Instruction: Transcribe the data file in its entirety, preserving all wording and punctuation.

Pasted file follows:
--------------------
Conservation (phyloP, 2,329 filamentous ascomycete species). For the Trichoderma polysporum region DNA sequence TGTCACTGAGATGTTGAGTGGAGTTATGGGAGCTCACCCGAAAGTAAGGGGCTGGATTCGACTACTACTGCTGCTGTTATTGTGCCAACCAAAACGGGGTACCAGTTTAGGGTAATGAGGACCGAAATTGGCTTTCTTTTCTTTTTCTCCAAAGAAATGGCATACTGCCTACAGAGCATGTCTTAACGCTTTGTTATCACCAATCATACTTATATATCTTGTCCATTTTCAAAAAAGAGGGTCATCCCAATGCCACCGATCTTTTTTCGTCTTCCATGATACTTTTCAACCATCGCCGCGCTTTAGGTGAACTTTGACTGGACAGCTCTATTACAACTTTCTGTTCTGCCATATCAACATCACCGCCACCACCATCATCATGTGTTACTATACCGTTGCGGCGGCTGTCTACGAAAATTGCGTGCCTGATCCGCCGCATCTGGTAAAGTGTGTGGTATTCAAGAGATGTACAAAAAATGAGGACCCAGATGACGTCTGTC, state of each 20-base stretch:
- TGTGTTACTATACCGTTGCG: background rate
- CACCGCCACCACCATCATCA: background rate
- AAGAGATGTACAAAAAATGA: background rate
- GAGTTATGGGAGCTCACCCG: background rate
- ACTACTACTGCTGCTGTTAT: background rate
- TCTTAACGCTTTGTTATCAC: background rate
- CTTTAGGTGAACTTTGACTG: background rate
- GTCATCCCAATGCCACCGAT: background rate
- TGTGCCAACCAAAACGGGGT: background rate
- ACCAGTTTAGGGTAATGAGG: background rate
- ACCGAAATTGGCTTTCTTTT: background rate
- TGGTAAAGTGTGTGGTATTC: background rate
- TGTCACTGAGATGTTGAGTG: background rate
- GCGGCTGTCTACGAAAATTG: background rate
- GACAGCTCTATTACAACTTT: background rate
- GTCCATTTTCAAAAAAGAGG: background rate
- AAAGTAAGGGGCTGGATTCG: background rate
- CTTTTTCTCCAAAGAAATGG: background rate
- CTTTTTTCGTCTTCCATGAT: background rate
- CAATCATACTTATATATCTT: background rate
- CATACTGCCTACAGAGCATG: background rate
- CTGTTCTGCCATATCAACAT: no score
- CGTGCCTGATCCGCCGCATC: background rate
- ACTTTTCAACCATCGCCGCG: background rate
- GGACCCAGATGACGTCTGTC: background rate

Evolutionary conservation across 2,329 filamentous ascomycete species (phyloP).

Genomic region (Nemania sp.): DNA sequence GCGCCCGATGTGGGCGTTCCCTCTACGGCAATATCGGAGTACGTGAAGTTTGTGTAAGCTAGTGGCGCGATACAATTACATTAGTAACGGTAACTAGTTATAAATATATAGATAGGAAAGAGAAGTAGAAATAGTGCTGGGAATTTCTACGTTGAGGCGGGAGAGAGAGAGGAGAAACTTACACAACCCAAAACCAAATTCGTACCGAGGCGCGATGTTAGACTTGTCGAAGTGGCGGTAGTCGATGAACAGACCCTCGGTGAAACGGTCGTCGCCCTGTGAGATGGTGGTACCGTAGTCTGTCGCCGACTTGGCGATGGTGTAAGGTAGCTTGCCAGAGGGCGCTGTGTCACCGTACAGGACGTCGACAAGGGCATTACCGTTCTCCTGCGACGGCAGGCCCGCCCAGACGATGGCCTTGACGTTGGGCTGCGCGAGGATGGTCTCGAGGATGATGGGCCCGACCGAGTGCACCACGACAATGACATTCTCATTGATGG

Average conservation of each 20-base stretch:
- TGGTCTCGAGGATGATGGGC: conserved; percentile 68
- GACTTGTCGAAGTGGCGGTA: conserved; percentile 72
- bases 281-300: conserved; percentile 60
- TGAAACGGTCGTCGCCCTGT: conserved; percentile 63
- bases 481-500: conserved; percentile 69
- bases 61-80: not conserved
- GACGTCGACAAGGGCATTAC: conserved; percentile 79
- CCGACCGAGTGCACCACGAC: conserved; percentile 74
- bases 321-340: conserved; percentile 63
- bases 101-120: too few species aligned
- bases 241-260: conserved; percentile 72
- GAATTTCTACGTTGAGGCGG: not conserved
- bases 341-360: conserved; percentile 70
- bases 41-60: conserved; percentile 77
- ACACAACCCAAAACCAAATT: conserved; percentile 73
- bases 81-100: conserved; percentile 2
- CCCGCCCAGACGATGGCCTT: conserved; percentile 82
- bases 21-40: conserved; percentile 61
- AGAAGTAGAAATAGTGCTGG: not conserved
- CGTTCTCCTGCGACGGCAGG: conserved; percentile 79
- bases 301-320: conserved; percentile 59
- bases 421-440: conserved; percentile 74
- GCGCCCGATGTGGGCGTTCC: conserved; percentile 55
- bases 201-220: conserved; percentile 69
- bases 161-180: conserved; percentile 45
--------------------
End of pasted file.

Conservation (phyloP, 2,329 filamentous ascomycete species). For the Trichoderma polysporum region DNA sequence TGTCACTGAGATGTTGAGTGGAGTTATGGGAGCTCACCCGAAAGTAAGGGGCTGGATTCGACTACTACTGCTGCTGTTATTGTGCCAACCAAAACGGGGTACCAGTTTAGGGTAATGAGGACCGAAATTGGCTTTCTTTTCTTTTTCTCCAAAGAAATGGCATACTGCCTACAGAGCATGTCTTAACGCTTTGTTATCACCAATCATACTTATATATCTTGTCCATTTTCAAAAAAGAGGGTCATCCCAATGCCACCGATCTTTTTTCGTCTTCCATGATACTTTTCAACCATCGCCGCGCTTTAGGTGAACTTTGACTGGACAGCTCTATTACAACTTTCTGTTCTGCCATATCAACATCACCGCCACCACCATCATCATGTGTTACTATACCGTTGCGGCGGCTGTCTACGAAAATTGCGTGCCTGATCCGCCGCATCTGGTAAAGTGTGTGGTATTCAAGAGATGTACAAAAAATGAGGACCCAGATGACGTCTGTC, state of each 20-base stretch:
- TGTGTTACTATACCGTTGCG: background rate
- CACCGCCACCACCATCATCA: background rate
- AAGAGATGTACAAAAAATGA: background rate
- GAGTTATGGGAGCTCACCCG: background rate
- ACTACTACTGCTGCTGTTAT: background rate
- TCTTAACGCTTTGTTATCAC: background rate
- CTTTAGGTGAACTTTGACTG: background rate
- GTCATCCCAATGCCACCGAT: background rate
- TGTGCCAACCAAAACGGGGT: background rate
- ACCAGTTTAGGGTAATGAGG: background rate
- ACCGAAATTGGCTTTCTTTT: background rate
- TGGTAAAGTGTGTGGTATTC: background rate
- TGTCACTGAGATGTTGAGTG: background rate
- GCGGCTGTCTACGAAAATTG: background rate
- GACAGCTCTATTACAACTTT: background rate
- GTCCATTTTCAAAAAAGAGG: background rate
- AAAGTAAGGGGCTGGATTCG: background rate
- CTTTTTCTCCAAAGAAATGG: background rate
- CTTTTTTCGTCTTCCATGAT: background rate
- CAATCATACTTATATATCTT: background rate
- CATACTGCCTACAGAGCATG: background rate
- CTGTTCTGCCATATCAACAT: no score
- CGTGCCTGATCCGCCGCATC: background rate
- ACTTTTCAACCATCGCCGCG: background rate
- GGACCCAGATGACGTCTGTC: background rate

Evolutionary conservation across 2,329 filamentous ascomycete species (phyloP).

Genomic region (Nemania sp.): DNA sequence GCGCCCGATGTGGGCGTTCCCTCTACGGCAATATCGGAGTACGTGAAGTTTGTGTAAGCTAGTGGCGCGATACAATTACATTAGTAACGGTAACTAGTTATAAATATATAGATAGGAAAGAGAAGTAGAAATAGTGCTGGGAATTTCTACGTTGAGGCGGGAGAGAGAGAGGAGAAACTTACACAACCCAAAACCAAATTCGTACCGAGGCGCGATGTTAGACTTGTCGAAGTGGCGGTAGTCGATGAACAGACCCTCGGTGAAACGGTCGTCGCCCTGTGAGATGGTGGTACCGTAGTCTGTCGCCGACTTGGCGATGGTGTAAGGTAGCTTGCCAGAGGGCGCTGTGTCACCGTACAGGACGTCGACAAGGGCATTACCGTTCTCCTGCGACGGCAGGCCCGCCCAGACGATGGCCTTGACGTTGGGCTGCGCGAGGATGGTCTCGAGGATGATGGGCCCGACCGAGTGCACCACGACAATGACATTCTCATTGATGG

Average conservation of each 20-base stretch:
- TGGTCTCGAGGATGATGGGC: conserved; percentile 68
- GACTTGTCGAAGTGGCGGTA: conserved; percentile 72
- bases 281-300: conserved; percentile 60
- TGAAACGGTCGTCGCCCTGT: conserved; percentile 63
- bases 481-500: conserved; percentile 69
- bases 61-80: not conserved
- GACGTCGACAAGGGCATTAC: conserved; percentile 79
- CCGACCGAGTGCACCACGAC: conserved; percentile 74
- bases 321-340: conserved; percentile 63
- bases 101-120: too few species aligned
- bases 241-260: conserved; percentile 72
- GAATTTCTACGTTGAGGCGG: not conserved
- bases 341-360: conserved; percentile 70
- bases 41-60: conserved; percentile 77
- ACACAACCCAAAACCAAATT: conserved; percentile 73
- bases 81-100: conserved; percentile 2
- CCCGCCCAGACGATGGCCTT: conserved; percentile 82
- bases 21-40: conserved; percentile 61
- AGAAGTAGAAATAGTGCTGG: not conserved
- CGTTCTCCTGCGACGGCAGG: conserved; percentile 79
- bases 301-320: conserved; percentile 59
- bases 421-440: conserved; percentile 74
- GCGCCCGATGTGGGCGTTCC: conserved; percentile 55
- bases 201-220: conserved; percentile 69
- bases 161-180: conserved; percentile 45